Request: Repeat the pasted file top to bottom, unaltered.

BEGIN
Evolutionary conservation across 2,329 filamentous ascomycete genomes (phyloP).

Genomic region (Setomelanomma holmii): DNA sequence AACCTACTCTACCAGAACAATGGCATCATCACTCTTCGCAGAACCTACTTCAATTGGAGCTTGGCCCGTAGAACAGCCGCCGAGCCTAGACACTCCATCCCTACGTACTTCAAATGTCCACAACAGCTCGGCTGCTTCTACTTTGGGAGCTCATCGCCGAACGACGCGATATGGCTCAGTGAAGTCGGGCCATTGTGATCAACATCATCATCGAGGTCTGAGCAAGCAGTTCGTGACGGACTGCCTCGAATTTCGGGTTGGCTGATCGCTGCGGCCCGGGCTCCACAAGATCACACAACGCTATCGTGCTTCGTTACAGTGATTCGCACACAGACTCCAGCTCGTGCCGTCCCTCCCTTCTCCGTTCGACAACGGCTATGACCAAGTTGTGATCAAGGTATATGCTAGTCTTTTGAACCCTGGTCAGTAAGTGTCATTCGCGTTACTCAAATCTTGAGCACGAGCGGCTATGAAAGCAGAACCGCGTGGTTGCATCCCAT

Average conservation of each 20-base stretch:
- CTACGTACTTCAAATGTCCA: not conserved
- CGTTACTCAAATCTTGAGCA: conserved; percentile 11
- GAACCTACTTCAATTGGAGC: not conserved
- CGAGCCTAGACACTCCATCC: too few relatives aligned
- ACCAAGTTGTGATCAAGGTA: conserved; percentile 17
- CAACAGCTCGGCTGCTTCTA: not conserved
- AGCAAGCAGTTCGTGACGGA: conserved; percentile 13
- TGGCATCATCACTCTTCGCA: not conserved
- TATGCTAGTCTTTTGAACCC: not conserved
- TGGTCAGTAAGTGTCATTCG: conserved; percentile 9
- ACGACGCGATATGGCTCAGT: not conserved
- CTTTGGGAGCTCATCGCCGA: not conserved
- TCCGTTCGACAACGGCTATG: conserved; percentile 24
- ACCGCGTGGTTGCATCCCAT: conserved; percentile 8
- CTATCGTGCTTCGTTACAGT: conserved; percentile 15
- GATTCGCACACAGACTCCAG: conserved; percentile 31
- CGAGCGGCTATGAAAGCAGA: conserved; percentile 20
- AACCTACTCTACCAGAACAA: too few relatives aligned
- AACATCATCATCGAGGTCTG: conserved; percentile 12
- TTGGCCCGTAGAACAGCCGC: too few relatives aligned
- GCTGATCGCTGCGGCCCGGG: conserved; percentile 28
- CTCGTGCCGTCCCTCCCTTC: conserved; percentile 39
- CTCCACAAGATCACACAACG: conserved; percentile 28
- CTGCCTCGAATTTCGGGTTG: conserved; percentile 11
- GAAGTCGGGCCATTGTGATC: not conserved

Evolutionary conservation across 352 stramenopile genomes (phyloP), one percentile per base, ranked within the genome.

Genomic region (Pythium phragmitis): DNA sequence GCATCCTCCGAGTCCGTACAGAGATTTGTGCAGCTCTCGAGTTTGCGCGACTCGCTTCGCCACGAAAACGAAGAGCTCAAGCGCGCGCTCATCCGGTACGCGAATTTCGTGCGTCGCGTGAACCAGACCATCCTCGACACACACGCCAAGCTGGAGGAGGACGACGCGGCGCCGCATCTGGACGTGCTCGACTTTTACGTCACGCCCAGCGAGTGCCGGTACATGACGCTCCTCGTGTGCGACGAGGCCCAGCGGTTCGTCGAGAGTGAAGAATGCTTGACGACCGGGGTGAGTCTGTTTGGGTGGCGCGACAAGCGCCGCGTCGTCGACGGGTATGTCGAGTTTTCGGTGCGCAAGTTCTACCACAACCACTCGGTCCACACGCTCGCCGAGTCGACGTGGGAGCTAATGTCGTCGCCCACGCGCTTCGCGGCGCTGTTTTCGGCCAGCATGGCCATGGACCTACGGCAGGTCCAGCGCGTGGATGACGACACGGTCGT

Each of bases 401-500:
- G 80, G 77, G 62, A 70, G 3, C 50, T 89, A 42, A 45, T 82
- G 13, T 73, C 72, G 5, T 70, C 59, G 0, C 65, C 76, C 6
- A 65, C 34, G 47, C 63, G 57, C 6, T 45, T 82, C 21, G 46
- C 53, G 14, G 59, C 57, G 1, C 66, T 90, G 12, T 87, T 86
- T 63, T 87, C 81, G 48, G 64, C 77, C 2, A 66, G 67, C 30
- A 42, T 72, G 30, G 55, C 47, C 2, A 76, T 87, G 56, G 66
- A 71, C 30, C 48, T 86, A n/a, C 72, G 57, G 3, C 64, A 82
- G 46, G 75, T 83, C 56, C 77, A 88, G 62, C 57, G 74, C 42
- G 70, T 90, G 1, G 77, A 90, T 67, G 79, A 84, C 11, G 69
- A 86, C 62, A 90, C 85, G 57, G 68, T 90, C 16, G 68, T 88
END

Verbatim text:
Evolutionary conservation across 2,329 filamentous ascomycete genomes (phyloP).

Genomic region (Setomelanomma holmii): DNA sequence AACCTACTCTACCAGAACAATGGCATCATCACTCTTCGCAGAACCTACTTCAATTGGAGCTTGGCCCGTAGAACAGCCGCCGAGCCTAGACACTCCATCCCTACGTACTTCAAATGTCCACAACAGCTCGGCTGCTTCTACTTTGGGAGCTCATCGCCGAACGACGCGATATGGCTCAGTGAAGTCGGGCCATTGTGATCAACATCATCATCGAGGTCTGAGCAAGCAGTTCGTGACGGACTGCCTCGAATTTCGGGTTGGCTGATCGCTGCGGCCCGGGCTCCACAAGATCACACAACGCTATCGTGCTTCGTTACAGTGATTCGCACACAGACTCCAGCTCGTGCCGTCCCTCCCTTCTCCGTTCGACAACGGCTATGACCAAGTTGTGATCAAGGTATATGCTAGTCTTTTGAACCCTGGTCAGTAAGTGTCATTCGCGTTACTCAAATCTTGAGCACGAGCGGCTATGAAAGCAGAACCGCGTGGTTGCATCCCAT

Average conservation of each 20-base stretch:
- CTACGTACTTCAAATGTCCA: not conserved
- CGTTACTCAAATCTTGAGCA: conserved; percentile 11
- GAACCTACTTCAATTGGAGC: not conserved
- CGAGCCTAGACACTCCATCC: too few relatives aligned
- ACCAAGTTGTGATCAAGGTA: conserved; percentile 17
- CAACAGCTCGGCTGCTTCTA: not conserved
- AGCAAGCAGTTCGTGACGGA: conserved; percentile 13
- TGGCATCATCACTCTTCGCA: not conserved
- TATGCTAGTCTTTTGAACCC: not conserved
- TGGTCAGTAAGTGTCATTCG: conserved; percentile 9
- ACGACGCGATATGGCTCAGT: not conserved
- CTTTGGGAGCTCATCGCCGA: not conserved
- TCCGTTCGACAACGGCTATG: conserved; percentile 24
- ACCGCGTGGTTGCATCCCAT: conserved; percentile 8
- CTATCGTGCTTCGTTACAGT: conserved; percentile 15
- GATTCGCACACAGACTCCAG: conserved; percentile 31
- CGAGCGGCTATGAAAGCAGA: conserved; percentile 20
- AACCTACTCTACCAGAACAA: too few relatives aligned
- AACATCATCATCGAGGTCTG: conserved; percentile 12
- TTGGCCCGTAGAACAGCCGC: too few relatives aligned
- GCTGATCGCTGCGGCCCGGG: conserved; percentile 28
- CTCGTGCCGTCCCTCCCTTC: conserved; percentile 39
- CTCCACAAGATCACACAACG: conserved; percentile 28
- CTGCCTCGAATTTCGGGTTG: conserved; percentile 11
- GAAGTCGGGCCATTGTGATC: not conserved

Evolutionary conservation across 352 stramenopile genomes (phyloP), one percentile per base, ranked within the genome.

Genomic region (Pythium phragmitis): DNA sequence GCATCCTCCGAGTCCGTACAGAGATTTGTGCAGCTCTCGAGTTTGCGCGACTCGCTTCGCCACGAAAACGAAGAGCTCAAGCGCGCGCTCATCCGGTACGCGAATTTCGTGCGTCGCGTGAACCAGACCATCCTCGACACACACGCCAAGCTGGAGGAGGACGACGCGGCGCCGCATCTGGACGTGCTCGACTTTTACGTCACGCCCAGCGAGTGCCGGTACATGACGCTCCTCGTGTGCGACGAGGCCCAGCGGTTCGTCGAGAGTGAAGAATGCTTGACGACCGGGGTGAGTCTGTTTGGGTGGCGCGACAAGCGCCGCGTCGTCGACGGGTATGTCGAGTTTTCGGTGCGCAAGTTCTACCACAACCACTCGGTCCACACGCTCGCCGAGTCGACGTGGGAGCTAATGTCGTCGCCCACGCGCTTCGCGGCGCTGTTTTCGGCCAGCATGGCCATGGACCTACGGCAGGTCCAGCGCGTGGATGACGACACGGTCGT

Each of bases 401-500:
- G 80, G 77, G 62, A 70, G 3, C 50, T 89, A 42, A 45, T 82
- G 13, T 73, C 72, G 5, T 70, C 59, G 0, C 65, C 76, C 6
- A 65, C 34, G 47, C 63, G 57, C 6, T 45, T 82, C 21, G 46
- C 53, G 14, G 59, C 57, G 1, C 66, T 90, G 12, T 87, T 86
- T 63, T 87, C 81, G 48, G 64, C 77, C 2, A 66, G 67, C 30
- A 42, T 72, G 30, G 55, C 47, C 2, A 76, T 87, G 56, G 66
- A 71, C 30, C 48, T 86, A n/a, C 72, G 57, G 3, C 64, A 82
- G 46, G 75, T 83, C 56, C 77, A 88, G 62, C 57, G 74, C 42
- G 70, T 90, G 1, G 77, A 90, T 67, G 79, A 84, C 11, G 69
- A 86, C 62, A 90, C 85, G 57, G 68, T 90, C 16, G 68, T 88